ICM News

This is sustainable: buildings pave way for national missionaries

We’re floored each time a partner in one of the 84 nations we work with shares their testimony. Each story we receive is wildly different, but we’ve been able to boil them down into several reoccurring themes. The first theme is that this work would not be possible without the help of the Holy Spirit. The second theme is that congregations need a place to meet. The following is from a partner in India, a Hindu and Muslim majority nation:

National missionaries, elders and the believers all request for one thing: a church building. No matter how many ministries and mission leaders talk down the necessity of a literal church building, at the ground level it is the building that consolidates all the evangelistic work, helps it grow and provides stability to disciple the people. It’s not just about International Cooperating Ministries giving funds to an organization like us but you are touching many national missionaries and congregations by giving this powerful tool- a place. Thank you for your love and generosity for the people of India.

All India Religion Census Data 2011 with Christianity resting at 2.3%

All India Religion Census Data 2011 with Christianity resting at 2.3%

He went on to share this story from one of the churches they work with:

Chandra was born in the Koya tribe village of Tadikalapudi in the Khammam district. Koyas are unique in their Indian culture and one of the most unreached people groups of the state of Telangana.

The Koya practice their own ethnic religion, but also worship 300 million gods and goddesses from their Hindu counterparts. They do not believe in Heaven, Hell or reincarnation but have village priests carry out sacrifices on their behalf. When a member of their community dies, his body is carried on a cot which is covered with grain, liquor, new clothes, money and a cow’s tail. After burning the dead body, it’s ashes are placed in a clay pot were the Koya believe the spirits either linger about in the ancestral pot, patrol the sky over the village or wander about the village disturbing daily life.

Every 730 days or so, a tribal festival called Sammakka Saralamma Jatara brings literally millions of people together in the Koya’s area. This event is the largest tribal gathering in the entire world. Chandra’s family saw these festivals as something very special because they created a sacred place to sacrifice to the goddess celebrated particularly in the state of Telangana.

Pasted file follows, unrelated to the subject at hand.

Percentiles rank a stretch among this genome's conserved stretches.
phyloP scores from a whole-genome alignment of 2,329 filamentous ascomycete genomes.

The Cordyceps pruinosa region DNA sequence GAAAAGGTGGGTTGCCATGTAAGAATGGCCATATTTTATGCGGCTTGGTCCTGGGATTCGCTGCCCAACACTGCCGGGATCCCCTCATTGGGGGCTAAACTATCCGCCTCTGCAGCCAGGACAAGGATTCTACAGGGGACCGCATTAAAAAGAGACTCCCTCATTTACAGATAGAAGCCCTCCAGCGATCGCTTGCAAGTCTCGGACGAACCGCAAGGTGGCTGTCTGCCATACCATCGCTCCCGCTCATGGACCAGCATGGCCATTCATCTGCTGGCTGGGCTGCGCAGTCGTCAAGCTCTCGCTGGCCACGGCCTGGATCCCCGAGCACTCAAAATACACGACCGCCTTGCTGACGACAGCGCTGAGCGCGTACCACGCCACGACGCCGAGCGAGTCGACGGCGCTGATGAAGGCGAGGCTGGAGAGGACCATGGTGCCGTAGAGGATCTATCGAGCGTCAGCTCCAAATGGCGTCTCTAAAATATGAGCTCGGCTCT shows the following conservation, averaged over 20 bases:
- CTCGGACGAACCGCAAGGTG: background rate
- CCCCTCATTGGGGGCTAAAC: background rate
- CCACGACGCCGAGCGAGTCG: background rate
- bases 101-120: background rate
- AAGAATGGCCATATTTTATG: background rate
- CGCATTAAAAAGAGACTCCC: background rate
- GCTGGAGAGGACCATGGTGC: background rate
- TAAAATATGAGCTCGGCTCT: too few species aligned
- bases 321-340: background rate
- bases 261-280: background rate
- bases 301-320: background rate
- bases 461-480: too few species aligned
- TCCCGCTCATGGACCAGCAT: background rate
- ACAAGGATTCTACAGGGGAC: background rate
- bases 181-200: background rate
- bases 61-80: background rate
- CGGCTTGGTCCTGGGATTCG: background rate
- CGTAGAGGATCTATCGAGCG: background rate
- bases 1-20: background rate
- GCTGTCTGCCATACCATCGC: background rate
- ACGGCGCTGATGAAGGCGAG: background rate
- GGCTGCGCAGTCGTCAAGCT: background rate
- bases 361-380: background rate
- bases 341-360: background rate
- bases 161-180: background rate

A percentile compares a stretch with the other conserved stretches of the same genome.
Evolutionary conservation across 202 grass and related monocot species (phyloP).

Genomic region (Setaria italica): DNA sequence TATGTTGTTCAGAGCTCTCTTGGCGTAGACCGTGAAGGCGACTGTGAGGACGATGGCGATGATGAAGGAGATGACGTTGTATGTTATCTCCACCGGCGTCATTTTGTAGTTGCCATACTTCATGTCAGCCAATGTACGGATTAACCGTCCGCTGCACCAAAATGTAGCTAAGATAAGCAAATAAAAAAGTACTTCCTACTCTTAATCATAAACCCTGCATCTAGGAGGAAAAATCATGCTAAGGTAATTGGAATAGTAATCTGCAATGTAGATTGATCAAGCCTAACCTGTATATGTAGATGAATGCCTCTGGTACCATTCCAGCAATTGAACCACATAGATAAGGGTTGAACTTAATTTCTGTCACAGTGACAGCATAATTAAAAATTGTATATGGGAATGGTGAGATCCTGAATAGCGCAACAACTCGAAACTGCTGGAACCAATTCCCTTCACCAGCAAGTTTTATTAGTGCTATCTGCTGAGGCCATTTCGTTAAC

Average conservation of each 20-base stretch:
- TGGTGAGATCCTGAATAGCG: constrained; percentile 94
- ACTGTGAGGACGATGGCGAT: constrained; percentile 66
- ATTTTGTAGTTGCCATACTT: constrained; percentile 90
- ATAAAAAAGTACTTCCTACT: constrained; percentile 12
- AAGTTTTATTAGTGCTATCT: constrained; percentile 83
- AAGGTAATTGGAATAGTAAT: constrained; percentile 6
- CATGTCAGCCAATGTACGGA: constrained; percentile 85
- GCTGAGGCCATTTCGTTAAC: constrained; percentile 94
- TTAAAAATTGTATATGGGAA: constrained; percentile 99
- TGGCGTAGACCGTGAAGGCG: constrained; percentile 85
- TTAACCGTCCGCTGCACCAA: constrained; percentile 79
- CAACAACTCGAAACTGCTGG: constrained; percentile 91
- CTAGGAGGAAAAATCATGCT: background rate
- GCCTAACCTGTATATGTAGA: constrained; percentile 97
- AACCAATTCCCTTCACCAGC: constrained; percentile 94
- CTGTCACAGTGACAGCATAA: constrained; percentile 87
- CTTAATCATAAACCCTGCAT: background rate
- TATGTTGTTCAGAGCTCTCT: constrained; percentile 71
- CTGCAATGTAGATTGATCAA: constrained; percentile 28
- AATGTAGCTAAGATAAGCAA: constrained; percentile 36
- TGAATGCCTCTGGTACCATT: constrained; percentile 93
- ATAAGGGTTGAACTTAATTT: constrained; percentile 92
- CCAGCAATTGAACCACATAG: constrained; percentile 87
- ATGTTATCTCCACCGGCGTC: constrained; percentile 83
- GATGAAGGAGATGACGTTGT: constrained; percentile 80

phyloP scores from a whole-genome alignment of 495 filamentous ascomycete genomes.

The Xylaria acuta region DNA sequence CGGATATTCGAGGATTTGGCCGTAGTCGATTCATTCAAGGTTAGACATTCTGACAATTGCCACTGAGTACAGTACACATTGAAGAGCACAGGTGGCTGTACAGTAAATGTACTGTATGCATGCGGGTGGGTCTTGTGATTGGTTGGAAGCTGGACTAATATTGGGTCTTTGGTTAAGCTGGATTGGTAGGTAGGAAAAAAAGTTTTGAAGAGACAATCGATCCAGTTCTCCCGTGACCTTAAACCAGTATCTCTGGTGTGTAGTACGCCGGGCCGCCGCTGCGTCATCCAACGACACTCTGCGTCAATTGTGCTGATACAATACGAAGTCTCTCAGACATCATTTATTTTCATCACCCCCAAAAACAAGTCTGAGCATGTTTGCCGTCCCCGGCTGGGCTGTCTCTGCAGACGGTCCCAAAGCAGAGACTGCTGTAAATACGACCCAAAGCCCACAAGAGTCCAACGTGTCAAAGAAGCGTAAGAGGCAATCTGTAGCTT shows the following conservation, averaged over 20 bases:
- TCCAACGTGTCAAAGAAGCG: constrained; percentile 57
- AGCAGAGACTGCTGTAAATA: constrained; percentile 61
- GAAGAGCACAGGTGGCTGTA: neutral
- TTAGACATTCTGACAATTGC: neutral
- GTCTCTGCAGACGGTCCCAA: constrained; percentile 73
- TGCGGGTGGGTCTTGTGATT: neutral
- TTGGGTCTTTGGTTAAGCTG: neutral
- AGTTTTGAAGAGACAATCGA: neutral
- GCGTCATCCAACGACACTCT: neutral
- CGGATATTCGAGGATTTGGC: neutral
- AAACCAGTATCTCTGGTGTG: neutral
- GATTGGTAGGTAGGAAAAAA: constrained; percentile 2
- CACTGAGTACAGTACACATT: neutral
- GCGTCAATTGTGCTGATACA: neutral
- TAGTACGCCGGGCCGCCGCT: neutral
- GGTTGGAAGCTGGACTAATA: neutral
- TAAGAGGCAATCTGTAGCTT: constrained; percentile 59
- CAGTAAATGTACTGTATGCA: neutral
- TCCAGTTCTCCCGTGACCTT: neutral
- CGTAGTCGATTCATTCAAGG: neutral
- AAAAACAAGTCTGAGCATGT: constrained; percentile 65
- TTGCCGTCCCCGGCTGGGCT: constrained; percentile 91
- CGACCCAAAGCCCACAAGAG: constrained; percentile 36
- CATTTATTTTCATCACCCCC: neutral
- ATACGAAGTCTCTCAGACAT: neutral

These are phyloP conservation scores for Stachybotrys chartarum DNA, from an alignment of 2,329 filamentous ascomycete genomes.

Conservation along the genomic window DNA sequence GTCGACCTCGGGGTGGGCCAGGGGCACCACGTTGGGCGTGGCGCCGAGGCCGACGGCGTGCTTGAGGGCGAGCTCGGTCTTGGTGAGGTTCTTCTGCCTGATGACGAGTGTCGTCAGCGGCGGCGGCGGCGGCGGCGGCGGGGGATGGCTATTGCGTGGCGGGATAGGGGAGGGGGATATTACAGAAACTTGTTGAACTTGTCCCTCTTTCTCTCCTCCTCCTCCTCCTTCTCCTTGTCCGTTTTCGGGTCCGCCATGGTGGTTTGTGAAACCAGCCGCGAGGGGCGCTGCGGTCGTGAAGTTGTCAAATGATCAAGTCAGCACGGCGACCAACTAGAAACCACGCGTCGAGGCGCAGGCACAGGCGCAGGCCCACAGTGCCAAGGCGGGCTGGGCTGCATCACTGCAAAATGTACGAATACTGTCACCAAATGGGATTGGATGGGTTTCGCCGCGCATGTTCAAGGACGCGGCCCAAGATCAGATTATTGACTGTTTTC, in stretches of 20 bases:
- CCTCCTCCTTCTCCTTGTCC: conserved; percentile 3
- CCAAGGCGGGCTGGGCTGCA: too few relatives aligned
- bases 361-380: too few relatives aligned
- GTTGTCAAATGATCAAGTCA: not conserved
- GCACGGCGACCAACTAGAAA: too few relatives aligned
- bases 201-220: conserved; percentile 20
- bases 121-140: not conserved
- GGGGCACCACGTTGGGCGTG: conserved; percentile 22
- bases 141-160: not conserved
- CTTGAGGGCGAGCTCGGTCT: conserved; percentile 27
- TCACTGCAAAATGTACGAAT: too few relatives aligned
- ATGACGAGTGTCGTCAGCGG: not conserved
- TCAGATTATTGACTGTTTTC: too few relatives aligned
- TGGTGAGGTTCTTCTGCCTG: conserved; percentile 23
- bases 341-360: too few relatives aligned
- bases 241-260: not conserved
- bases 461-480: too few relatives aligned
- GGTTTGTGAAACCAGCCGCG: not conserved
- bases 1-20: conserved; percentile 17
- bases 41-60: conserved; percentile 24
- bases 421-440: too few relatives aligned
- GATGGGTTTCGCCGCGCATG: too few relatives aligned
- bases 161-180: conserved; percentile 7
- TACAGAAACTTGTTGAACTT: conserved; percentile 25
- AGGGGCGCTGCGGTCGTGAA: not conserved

This festival was an event that allowed many to indulge in their own desires. Chandra’s father was an alcoholic and like many in attendance, spent most of his family’s earnings on alcohol. Once the festival ended, Chandra volunteered to work as a slave to fieldworkers in town due to debt that was breaking his family apart. For four years he went to the fields to work until all his father’s debt was paid. Despite the radical change in his family’s condition, Chandra recalls feeling immensely broken and admitted to abusing his wife and practicing to witchcraft to ease the pain.

Steven first heard about Jesus from national missionaries sent from a church building YOU sponsored, now he is a national missionary to India himself.

Steven first heard about Jesus from national missionaries sent from a church building YOU sponsored, now he is a national missionary to India himself.

In turn Chandra had spells cast on him that made him very weak. He stopped eating food and one day found himself wandering naked in to his village graveyard. He lived among the dead for three years.

This was not the end of Chandra’s story. This dead man was called into the land of the living.

Some national missionaries arrived at the Tadikalapudi village where Chandra lived. These missionaries visited him and prayed over him. Like a violent storm the evil spirit left his body. Chandra was healed and became a man with a right mind. His whole family was shocked to see this change. They knew the God of the national missionaries was the true and living God. This was not all, for these missionaries continued to visit him, prayed with him and exposed him to the Scriptures. He accepted Jesus as His Savior and soon after his family did as well. Before the beginning of the new year this family became active members of the church where they were baptized and Chandra had his name changed to Steven.

Now Steven is a national missionary in India-a nation that is reportedly 2.3 percent Christian– He passionately loves Jesus and calls Him his Lord and Savior. One day he heard the call of God and decided to live his life as a testimony for his name. He joined the Covenant School of Apostolic Ministry (CSAM) and was trained in the Word and in ministry. After his graduation he went to his old tribe and ministered among them. Since 2014 he planted churches in three separate villages. His family has faced persecution several times, have been rejected by their own people and almost starved, yet they tell us they continue to feel the presence of God while reaching out to the people.

Up to this date Steven has baptized 36 Koyas and has been mobilizing them to be disciples.

 

 

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